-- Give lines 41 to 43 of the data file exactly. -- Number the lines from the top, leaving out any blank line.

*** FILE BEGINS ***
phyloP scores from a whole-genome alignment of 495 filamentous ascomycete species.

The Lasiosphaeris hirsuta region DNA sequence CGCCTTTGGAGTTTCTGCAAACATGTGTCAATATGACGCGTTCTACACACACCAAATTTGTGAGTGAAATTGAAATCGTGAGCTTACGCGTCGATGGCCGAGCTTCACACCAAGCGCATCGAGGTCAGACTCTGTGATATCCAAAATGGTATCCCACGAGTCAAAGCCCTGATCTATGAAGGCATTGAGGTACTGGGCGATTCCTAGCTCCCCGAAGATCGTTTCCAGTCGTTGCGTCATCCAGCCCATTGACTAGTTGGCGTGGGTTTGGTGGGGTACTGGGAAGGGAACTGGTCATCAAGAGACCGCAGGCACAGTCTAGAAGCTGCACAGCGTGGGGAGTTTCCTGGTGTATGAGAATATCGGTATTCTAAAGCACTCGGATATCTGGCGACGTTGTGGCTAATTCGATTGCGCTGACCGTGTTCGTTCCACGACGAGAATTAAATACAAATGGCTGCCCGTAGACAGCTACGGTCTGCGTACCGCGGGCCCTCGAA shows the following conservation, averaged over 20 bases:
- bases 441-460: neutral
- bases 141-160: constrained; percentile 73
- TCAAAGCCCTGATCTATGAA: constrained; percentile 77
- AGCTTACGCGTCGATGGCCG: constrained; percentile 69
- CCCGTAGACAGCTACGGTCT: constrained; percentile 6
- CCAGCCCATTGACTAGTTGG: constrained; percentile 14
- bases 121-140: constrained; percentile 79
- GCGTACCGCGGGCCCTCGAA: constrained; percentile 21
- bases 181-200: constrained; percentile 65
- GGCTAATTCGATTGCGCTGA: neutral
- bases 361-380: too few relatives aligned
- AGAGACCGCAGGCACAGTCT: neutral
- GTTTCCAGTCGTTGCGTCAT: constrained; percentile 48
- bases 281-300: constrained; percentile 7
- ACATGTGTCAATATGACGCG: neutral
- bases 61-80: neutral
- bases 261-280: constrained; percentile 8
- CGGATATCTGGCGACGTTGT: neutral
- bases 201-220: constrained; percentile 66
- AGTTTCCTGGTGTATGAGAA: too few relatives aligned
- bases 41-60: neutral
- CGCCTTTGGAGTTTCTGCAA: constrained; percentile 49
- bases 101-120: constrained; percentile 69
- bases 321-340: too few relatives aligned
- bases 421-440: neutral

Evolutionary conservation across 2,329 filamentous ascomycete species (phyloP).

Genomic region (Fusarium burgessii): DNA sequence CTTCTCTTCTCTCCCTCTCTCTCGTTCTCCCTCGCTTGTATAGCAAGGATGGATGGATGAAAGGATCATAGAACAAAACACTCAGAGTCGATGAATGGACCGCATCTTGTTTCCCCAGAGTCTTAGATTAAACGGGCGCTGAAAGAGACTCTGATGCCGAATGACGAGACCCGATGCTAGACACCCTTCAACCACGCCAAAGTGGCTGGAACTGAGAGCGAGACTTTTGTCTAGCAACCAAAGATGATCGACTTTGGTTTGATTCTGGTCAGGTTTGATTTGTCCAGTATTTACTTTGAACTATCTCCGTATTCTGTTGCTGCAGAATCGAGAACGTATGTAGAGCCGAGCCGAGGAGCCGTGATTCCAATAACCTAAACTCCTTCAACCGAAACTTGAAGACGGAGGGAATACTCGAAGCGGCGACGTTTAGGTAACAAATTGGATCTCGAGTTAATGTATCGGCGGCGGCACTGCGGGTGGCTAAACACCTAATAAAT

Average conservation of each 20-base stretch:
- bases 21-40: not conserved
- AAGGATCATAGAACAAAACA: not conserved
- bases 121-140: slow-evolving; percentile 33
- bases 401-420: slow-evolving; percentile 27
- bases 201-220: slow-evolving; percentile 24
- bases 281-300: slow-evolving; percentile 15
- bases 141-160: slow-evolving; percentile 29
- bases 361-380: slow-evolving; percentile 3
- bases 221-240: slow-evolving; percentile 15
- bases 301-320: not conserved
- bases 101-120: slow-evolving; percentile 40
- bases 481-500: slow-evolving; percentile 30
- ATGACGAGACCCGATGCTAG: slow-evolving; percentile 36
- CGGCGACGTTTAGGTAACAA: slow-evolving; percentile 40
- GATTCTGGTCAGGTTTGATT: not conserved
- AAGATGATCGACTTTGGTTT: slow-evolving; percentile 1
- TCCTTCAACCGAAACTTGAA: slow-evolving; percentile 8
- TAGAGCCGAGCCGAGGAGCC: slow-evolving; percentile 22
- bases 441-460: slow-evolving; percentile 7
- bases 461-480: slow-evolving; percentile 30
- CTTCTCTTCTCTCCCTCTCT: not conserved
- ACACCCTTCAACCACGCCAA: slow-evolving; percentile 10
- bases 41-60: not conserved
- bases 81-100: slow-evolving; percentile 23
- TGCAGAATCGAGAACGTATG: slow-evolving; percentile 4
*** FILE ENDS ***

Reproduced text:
- bases 101-120: slow-evolving; percentile 40
- bases 481-500: slow-evolving; percentile 30
- ATGACGAGACCCGATGCTAG: slow-evolving; percentile 36